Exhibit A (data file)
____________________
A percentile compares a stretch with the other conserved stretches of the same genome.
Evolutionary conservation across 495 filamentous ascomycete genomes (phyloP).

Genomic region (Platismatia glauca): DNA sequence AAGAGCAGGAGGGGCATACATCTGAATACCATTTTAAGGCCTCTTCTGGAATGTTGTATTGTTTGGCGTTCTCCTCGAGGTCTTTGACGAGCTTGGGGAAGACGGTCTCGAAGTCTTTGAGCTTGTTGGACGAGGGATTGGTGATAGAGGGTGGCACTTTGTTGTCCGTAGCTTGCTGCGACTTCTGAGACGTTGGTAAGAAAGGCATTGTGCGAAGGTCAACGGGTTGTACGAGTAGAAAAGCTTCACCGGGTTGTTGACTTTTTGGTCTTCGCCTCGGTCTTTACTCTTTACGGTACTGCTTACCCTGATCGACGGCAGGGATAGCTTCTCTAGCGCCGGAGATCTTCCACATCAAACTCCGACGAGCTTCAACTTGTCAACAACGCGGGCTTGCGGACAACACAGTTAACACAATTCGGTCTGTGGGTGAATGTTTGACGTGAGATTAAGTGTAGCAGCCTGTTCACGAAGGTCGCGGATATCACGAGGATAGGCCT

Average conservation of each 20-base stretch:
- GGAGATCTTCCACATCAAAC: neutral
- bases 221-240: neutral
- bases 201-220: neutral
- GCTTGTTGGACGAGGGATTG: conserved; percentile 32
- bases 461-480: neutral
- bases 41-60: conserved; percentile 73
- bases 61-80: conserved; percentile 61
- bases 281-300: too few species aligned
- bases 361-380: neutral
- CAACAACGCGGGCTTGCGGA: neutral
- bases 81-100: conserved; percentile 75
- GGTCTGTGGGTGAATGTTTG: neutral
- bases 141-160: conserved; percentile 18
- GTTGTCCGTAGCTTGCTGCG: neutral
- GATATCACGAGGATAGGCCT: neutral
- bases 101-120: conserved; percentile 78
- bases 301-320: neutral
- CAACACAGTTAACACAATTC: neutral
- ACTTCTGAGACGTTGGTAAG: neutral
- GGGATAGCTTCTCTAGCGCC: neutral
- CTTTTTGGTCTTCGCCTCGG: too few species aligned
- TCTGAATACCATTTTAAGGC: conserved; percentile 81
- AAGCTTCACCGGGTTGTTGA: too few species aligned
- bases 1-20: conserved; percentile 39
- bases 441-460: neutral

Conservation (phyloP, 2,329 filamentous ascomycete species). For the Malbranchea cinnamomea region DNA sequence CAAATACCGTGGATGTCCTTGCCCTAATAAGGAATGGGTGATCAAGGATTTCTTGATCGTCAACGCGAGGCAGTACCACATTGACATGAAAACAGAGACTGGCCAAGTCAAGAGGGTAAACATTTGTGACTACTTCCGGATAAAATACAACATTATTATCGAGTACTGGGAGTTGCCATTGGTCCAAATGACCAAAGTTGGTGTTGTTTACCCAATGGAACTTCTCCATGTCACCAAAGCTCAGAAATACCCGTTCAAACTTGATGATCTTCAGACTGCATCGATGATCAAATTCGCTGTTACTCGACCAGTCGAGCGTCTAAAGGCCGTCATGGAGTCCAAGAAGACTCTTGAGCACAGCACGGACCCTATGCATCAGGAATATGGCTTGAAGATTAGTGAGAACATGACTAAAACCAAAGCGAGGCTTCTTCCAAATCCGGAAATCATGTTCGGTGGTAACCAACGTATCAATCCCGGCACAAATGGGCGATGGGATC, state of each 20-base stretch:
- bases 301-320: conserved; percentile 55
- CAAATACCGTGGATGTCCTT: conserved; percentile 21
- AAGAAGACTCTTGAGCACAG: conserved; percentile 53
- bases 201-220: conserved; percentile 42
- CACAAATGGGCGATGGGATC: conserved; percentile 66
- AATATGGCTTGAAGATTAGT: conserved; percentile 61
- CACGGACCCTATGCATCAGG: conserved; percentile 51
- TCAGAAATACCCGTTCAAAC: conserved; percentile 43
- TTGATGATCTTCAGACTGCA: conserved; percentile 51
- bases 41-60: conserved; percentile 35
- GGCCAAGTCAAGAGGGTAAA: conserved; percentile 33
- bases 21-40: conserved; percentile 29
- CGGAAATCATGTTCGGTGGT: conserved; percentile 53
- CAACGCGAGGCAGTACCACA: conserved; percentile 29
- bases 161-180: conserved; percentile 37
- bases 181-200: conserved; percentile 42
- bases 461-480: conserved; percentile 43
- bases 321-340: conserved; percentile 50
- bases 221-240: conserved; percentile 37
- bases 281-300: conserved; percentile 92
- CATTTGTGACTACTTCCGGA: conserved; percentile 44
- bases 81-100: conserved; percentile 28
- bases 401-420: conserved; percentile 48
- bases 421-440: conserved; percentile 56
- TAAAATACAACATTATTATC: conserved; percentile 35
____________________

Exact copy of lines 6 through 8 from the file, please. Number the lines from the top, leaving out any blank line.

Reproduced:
- bases 221-240: neutral
- bases 201-220: neutral
- GCTTGTTGGACGAGGGATTG: conserved; percentile 32